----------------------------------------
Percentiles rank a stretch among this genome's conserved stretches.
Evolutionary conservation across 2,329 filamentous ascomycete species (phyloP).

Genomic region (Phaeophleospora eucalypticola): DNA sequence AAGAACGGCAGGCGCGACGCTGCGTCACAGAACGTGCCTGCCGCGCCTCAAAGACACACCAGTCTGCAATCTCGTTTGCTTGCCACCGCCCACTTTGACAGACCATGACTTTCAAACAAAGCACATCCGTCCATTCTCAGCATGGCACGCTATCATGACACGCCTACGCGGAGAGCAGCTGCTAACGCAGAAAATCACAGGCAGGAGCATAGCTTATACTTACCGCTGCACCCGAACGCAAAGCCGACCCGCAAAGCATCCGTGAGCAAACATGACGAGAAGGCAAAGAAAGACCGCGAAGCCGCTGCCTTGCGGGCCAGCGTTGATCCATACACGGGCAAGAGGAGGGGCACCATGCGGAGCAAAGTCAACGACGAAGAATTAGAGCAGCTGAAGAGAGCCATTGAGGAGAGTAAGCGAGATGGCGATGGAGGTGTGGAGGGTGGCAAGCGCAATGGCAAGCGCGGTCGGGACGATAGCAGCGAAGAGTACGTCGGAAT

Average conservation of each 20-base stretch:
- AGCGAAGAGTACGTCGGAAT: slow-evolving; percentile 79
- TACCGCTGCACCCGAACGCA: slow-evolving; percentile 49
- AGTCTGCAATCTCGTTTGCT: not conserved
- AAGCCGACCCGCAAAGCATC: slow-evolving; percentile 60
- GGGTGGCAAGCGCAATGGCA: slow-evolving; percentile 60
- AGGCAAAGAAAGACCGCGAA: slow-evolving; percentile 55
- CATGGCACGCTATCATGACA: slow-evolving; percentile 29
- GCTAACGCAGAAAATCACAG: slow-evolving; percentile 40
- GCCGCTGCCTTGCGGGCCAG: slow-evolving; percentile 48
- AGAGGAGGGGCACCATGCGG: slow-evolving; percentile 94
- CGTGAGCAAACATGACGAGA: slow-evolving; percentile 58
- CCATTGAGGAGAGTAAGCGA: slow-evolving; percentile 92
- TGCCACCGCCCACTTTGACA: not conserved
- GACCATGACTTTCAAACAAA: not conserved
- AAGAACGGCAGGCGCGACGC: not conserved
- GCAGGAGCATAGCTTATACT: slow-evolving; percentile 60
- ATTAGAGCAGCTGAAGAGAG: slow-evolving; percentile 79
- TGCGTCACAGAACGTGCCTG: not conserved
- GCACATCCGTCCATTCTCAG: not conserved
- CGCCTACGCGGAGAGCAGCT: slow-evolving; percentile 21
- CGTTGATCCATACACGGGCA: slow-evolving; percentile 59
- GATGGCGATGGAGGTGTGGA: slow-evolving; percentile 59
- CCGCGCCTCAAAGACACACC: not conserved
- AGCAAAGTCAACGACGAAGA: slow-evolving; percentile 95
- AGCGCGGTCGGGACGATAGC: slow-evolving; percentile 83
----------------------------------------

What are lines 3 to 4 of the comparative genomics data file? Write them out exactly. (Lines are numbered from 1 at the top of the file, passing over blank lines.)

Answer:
Genomic region (Phaeophleospora eucalypticola): DNA sequence AAGAACGGCAGGCGCGACGCTGCGTCACAGAACGTGCCTGCCGCGCCTCAAAGACACACCAGTCTGCAATCTCGTTTGCTTGCCACCGCCCACTTTGACAGACCATGACTTTCAAACAAAGCACATCCGTCCATTCTCAGCATGGCACGCTATCATGACACGCCTACGCGGAGAGCAGCTGCTAACGCAGAAAATCACAGGCAGGAGCATAGCTTATACTTACCGCTGCACCCGAACGCAAAGCCGACCCGCAAAGCATCCGTGAGCAAACATGACGAGAAGGCAAAGAAAGACCGCGAAGCCGCTGCCTTGCGGGCCAGCGTTGATCCATACACGGGCAAGAGGAGGGGCACCATGCGGAGCAAAGTCAACGACGAAGAATTAGAGCAGCTGAAGAGAGCCATTGAGGAGAGTAAGCGAGATGGCGATGGAGGTGTGGAGGGTGGCAAGCGCAATGGCAAGCGCGGTCGGGACGATAGCAGCGAAGAGTACGTCGGAAT

Average conservation of each 20-base stretch: